Can anything stop Facebook’s surging stock price?

Investors’ obsession with mega-cap technology stocks continues to shock and amaze. While NYSE Composite Index, a broad measure of market health, is down more than 6 percent from its January highs, the tech-heavy Nasdaq Composite notched a new record high on Thursday. That new benchmark was led by a 2.2 percent rise in Facebook (FB) to its own new high — and first-ever close above $205 a share.

The social media titan is now up nearly 40 percent from its late March low as fears over the Cambridge Analytica data scandal and the short-lived #deletefacebook movement fade. Investors are realizing people can endure a lot of pain when it comes to their personal information floating out on the internet — as long as they continue to rack up those likes, shares and friend requests.

Can anything slow Facebook’s rise?

The company will next report results on July 25 after the market closes. Analysts are looking for earnings of $1.67 per share on revenues of $13.3 billion. When the company last reported on April 25, earnings of $1.69 per share beat estimates by 36 cents on a 49 percent rise in revenues, thanks to strong user growth measures and ongoing traction for Instagram with the younger cohort. That product is being expanded with “IGTV” in a bid to take on YouTube’s dominance in streaming video.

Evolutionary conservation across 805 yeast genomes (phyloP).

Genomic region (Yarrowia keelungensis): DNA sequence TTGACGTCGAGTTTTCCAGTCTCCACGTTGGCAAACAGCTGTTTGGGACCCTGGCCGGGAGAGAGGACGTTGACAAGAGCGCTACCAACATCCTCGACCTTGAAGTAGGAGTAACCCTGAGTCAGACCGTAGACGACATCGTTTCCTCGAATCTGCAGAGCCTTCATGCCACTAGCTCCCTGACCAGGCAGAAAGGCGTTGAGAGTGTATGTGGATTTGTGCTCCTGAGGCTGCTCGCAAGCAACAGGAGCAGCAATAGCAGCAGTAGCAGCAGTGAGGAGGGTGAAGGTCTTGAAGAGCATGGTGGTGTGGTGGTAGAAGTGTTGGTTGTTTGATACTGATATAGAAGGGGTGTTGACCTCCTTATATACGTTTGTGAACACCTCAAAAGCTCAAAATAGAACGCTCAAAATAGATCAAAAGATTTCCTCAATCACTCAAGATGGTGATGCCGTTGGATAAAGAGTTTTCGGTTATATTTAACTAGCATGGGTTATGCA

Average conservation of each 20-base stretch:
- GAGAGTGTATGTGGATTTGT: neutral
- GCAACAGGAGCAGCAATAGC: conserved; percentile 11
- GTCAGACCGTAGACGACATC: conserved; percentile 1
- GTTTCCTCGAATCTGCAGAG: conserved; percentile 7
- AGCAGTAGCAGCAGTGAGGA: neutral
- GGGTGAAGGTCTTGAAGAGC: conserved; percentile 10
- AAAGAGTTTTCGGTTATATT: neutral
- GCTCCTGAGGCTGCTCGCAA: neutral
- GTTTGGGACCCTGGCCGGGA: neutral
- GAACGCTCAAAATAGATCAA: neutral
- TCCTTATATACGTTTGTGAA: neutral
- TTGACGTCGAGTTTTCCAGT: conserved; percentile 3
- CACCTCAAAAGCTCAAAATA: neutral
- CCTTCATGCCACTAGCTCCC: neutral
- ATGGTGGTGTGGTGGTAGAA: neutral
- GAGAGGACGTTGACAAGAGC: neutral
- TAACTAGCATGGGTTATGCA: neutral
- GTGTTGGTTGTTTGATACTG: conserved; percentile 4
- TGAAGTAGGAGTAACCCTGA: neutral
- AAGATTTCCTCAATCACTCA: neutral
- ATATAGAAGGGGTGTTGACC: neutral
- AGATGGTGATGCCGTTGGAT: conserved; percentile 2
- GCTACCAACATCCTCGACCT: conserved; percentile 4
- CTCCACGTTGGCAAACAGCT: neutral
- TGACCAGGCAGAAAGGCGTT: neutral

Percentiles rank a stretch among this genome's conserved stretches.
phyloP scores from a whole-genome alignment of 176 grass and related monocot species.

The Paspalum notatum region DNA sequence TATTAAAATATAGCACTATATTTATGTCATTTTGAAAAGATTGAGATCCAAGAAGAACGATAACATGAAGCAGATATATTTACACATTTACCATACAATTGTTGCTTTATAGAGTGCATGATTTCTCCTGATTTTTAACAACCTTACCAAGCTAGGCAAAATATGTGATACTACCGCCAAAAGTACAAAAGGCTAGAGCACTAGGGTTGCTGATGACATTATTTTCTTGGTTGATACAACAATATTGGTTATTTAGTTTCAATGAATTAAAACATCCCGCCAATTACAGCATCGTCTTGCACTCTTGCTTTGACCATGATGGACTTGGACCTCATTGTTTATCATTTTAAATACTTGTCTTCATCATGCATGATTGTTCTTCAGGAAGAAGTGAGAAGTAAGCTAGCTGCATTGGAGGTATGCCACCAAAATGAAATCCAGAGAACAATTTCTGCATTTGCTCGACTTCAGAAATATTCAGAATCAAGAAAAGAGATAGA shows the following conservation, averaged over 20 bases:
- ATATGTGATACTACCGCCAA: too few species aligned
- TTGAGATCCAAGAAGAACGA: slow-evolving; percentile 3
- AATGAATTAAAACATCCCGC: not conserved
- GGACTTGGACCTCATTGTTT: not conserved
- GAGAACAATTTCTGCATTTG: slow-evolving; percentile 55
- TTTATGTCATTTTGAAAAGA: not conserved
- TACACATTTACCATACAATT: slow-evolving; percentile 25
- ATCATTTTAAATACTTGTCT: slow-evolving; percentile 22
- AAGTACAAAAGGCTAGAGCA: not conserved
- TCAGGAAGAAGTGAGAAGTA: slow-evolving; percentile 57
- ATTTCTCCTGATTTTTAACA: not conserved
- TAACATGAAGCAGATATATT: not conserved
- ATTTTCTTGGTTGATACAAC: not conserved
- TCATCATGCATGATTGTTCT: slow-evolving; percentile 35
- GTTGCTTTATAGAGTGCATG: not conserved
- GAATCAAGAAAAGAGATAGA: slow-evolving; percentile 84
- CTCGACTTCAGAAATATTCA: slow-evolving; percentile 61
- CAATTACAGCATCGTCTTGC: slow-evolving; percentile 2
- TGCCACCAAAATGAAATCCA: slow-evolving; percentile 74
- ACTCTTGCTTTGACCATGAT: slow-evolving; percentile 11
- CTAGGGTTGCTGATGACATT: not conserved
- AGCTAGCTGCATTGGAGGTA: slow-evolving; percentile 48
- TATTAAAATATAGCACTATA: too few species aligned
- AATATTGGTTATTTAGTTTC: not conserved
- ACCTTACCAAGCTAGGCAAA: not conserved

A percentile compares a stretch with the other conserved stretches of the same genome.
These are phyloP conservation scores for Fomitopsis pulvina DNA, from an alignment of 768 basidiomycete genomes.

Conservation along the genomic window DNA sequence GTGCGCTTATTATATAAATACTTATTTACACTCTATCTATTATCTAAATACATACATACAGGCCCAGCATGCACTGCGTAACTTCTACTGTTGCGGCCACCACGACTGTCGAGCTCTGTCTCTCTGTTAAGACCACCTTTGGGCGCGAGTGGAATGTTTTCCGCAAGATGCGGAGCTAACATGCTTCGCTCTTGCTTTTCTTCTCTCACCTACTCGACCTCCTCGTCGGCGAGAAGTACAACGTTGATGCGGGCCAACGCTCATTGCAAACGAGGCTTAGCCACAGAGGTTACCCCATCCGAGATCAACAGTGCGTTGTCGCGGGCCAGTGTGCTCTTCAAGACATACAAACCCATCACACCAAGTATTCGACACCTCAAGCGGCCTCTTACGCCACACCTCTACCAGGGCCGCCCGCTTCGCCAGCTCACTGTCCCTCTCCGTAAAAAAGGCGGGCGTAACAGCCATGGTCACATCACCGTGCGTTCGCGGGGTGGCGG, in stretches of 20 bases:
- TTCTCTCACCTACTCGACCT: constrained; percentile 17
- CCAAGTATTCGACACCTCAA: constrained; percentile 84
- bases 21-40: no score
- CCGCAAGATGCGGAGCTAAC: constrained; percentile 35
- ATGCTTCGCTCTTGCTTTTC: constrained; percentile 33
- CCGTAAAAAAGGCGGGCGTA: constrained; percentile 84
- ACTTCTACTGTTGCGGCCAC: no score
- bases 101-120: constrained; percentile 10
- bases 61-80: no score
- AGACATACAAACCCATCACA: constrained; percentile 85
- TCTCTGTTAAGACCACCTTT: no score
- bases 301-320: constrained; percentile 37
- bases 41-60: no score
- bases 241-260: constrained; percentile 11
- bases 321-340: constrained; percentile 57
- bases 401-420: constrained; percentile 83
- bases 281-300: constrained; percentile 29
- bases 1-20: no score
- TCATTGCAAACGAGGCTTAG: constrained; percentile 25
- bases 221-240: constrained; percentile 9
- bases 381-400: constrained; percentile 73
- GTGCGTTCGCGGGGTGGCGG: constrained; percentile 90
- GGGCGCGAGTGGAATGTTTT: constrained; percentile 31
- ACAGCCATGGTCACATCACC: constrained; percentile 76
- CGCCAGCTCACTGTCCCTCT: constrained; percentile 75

Analysts are bulled-up too. Morgan Stanley raised its price target to $215 a share earlier this week, while BTIG increased its target to a Street-high $275 a share not only because of Instagram’s success but also because of a “shift toward more personal content on Facebook (vs. third-party publisher content) has notably improved the quality of the core Facebook experience.”

The main risk is ongoing regulatory uncertainty, with three federal agencies investigating the company, and its role in revealing the personal information of upwards of 87 million users. The other is Facebook’s crazy valuation: Shares are trading at 30.4 times earnings and 22 times forward earnings — about twice what’s considered normal for large-cap stocks in general.

And finally, China could retaliate with a crackdown on U.S. tech companies if President Donald Trump goes through with his latest tariff threat of an additional 10 percent levy on $200 billion worth of Chinese imports. Facebook has been largely locked out of China since 2009, and Instagram has been out since 2014. But many others, such as Apple (AAPL), aren’t. 

Any crackdown could result in broad selling that catches Facebook in the process. 

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